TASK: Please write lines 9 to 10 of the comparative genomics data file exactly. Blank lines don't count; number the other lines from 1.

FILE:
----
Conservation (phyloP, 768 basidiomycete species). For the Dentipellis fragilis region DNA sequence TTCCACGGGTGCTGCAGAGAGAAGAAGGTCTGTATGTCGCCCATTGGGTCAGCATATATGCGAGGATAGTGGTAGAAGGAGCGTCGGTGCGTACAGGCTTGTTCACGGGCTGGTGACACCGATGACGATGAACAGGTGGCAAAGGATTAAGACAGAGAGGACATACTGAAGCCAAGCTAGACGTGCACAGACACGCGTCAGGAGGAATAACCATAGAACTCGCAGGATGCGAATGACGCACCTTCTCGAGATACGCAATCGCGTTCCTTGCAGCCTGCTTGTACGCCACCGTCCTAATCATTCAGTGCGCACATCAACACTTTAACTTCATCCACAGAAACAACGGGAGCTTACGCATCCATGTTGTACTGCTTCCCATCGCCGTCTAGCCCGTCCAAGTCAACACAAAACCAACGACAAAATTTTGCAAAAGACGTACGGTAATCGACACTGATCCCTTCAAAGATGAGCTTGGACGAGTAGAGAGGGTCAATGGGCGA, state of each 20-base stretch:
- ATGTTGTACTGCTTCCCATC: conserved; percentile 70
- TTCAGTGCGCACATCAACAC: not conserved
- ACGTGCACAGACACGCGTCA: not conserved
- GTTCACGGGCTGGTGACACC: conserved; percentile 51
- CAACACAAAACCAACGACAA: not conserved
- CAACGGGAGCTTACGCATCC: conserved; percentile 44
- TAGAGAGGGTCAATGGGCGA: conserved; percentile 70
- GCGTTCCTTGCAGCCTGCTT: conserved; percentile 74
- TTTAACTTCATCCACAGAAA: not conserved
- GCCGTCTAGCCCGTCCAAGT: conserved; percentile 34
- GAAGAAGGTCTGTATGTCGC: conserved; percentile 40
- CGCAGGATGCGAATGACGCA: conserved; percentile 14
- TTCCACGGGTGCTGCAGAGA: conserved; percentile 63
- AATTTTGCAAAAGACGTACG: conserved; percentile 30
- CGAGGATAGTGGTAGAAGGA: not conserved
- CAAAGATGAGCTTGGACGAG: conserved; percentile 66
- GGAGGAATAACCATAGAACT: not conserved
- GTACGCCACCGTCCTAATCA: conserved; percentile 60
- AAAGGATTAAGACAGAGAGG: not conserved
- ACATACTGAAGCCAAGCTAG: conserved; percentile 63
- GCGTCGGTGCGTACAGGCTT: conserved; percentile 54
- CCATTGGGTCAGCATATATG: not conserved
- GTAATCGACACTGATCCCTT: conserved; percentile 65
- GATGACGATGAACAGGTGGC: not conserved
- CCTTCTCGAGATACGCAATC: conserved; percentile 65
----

- GCGTTCCTTGCAGCCTGCTT: conserved; percentile 74
- TTTAACTTCATCCACAGAAA: not conserved